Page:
With the increasing mobility of people, animals and goods around the world, nations need to do more to protect their citizens from antimicrobial resistance, write the authors of an Editorial published in the Medical Journal of Australia.
Professor John Turnidge (Australian Commission on Safety and Quality in Health Care), Professor Chris Baggoley (Chief Medical Officer of Australia), and colleagues from Department of Agriculture and Water Resources write that alarm bells about antimicrobial resistance have been ringing for some time, but key international organisations have only recently now addressed the problem in a coordinated manner.
“Antimicrobial resistance is now a major item on the agendas of the World Health Assembly and the World Organisation for Animal Health (OIE), and has been revived as a major work focus for both the World Health Organization and the OIE,” they wrote.
Many Australians don’t understand what antibiotics can and cannot do or what resistance is; this understanding is also sometimes lacking among prescribers, the authors note.
“Although almost all doctors and veterinarians prescribe antimicrobials as part of their daily practice, few are aware of rational prescribing principles and their benefits.”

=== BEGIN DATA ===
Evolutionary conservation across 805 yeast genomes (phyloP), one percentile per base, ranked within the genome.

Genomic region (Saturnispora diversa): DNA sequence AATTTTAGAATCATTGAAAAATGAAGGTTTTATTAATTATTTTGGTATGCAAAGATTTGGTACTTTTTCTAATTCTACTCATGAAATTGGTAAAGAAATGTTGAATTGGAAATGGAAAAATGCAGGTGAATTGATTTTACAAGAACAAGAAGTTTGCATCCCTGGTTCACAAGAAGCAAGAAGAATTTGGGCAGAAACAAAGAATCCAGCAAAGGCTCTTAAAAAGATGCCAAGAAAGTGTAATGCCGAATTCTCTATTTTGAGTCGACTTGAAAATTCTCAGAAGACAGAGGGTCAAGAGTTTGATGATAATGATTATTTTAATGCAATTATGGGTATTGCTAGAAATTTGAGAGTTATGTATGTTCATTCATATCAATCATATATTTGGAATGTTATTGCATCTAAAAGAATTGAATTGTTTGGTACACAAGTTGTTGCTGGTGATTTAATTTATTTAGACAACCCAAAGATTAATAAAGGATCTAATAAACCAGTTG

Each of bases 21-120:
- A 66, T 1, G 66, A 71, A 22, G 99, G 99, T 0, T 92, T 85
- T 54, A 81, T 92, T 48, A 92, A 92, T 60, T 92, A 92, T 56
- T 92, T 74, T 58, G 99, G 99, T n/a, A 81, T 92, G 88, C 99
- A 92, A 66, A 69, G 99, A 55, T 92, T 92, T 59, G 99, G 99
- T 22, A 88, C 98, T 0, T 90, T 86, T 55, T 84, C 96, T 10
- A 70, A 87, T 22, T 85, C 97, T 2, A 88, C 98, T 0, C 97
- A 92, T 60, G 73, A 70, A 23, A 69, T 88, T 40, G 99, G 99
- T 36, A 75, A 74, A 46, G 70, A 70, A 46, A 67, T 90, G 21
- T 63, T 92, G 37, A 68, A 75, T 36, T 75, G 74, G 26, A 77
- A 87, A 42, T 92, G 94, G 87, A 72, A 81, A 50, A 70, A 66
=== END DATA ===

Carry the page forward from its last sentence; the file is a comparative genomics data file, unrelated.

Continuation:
Australia’s First National Antimicrobial Resistance Strategy, released in 2015, was the first strategy in this country to fully embrace the concept that antimicrobial resistance has no borders.
The strategy incorporates a range of coordinated measures, including increasing awareness and understanding of the problem, implementing more effective antimicrobial stewardship, improved surveillance and infection prevention and control, and formulating a national research agenda.
“Developing partnerships with countries across the world will assist Australia to learn from international best practice, avoid duplication of effort, contribute to public health outcomes in our region, and provide early warning of emerging threats,” the authors advised.
Without clear governance from all Australian governments, ministries and agencies, however, none of the other objectives of the strategy can be achieved, the authors argued.
The authors write that it is essential to have a coordinated approach if Australia is to be protected from antimicrobial resistance.
“All prescribers and users of antimicrobials have a responsibility to preserve their long term effectiveness and to protect the health of their nation’s citizens, animals and ecosystems,” they concluded.